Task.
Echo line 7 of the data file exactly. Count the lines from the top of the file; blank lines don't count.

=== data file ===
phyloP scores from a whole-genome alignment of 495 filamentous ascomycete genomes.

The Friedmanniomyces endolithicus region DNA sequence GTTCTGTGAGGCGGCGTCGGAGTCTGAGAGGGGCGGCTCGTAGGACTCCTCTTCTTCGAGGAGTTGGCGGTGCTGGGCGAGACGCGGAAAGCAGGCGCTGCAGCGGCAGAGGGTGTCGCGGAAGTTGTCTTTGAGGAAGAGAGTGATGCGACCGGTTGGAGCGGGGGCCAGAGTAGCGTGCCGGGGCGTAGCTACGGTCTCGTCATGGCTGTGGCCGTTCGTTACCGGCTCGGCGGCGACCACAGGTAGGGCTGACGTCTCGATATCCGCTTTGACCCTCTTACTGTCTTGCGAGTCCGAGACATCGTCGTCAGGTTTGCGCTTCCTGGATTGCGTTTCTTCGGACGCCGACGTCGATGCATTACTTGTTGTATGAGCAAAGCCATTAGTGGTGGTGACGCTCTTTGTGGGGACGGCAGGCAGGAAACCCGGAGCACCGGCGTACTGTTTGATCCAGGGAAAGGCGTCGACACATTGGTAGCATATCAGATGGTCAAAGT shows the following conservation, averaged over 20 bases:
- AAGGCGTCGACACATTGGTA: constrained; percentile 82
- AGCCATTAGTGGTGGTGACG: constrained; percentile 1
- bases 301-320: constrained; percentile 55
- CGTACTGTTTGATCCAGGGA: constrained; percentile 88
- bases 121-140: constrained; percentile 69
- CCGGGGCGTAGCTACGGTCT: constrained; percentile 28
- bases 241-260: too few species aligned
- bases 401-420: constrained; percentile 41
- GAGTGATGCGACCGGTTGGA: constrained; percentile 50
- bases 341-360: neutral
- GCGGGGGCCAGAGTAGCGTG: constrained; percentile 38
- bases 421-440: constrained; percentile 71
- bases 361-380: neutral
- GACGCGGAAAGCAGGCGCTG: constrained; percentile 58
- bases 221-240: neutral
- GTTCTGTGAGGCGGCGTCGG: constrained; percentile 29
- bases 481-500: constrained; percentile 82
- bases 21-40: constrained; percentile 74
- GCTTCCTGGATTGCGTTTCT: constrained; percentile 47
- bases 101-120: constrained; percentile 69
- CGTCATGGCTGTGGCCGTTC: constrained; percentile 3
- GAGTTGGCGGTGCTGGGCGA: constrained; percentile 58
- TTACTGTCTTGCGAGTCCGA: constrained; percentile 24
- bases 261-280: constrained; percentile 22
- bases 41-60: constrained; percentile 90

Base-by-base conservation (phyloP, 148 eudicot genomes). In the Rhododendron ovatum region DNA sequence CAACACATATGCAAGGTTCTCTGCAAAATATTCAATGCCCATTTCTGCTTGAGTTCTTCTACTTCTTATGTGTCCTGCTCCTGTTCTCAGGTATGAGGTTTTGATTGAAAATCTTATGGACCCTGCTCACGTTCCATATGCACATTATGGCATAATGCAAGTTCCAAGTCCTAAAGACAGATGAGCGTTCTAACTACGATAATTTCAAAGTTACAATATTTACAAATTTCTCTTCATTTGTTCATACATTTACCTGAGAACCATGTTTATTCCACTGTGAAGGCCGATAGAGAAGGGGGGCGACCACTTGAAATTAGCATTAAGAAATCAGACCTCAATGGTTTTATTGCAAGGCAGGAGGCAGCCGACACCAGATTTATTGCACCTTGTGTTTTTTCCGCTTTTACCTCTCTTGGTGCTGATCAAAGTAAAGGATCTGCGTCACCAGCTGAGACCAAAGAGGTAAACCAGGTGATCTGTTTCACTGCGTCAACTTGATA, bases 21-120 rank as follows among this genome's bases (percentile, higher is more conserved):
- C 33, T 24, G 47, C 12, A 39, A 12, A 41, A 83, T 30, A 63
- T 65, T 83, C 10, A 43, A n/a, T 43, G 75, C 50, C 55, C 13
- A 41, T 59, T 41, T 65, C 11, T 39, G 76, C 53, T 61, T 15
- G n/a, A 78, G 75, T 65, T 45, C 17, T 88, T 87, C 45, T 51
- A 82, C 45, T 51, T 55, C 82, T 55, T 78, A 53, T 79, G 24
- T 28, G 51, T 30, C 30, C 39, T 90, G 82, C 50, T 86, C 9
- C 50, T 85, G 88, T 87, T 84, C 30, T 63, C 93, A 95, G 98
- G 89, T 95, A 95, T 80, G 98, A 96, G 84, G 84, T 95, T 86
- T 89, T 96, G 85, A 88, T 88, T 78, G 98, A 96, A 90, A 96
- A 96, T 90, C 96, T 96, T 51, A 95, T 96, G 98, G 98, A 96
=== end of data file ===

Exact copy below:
- bases 121-140: constrained; percentile 69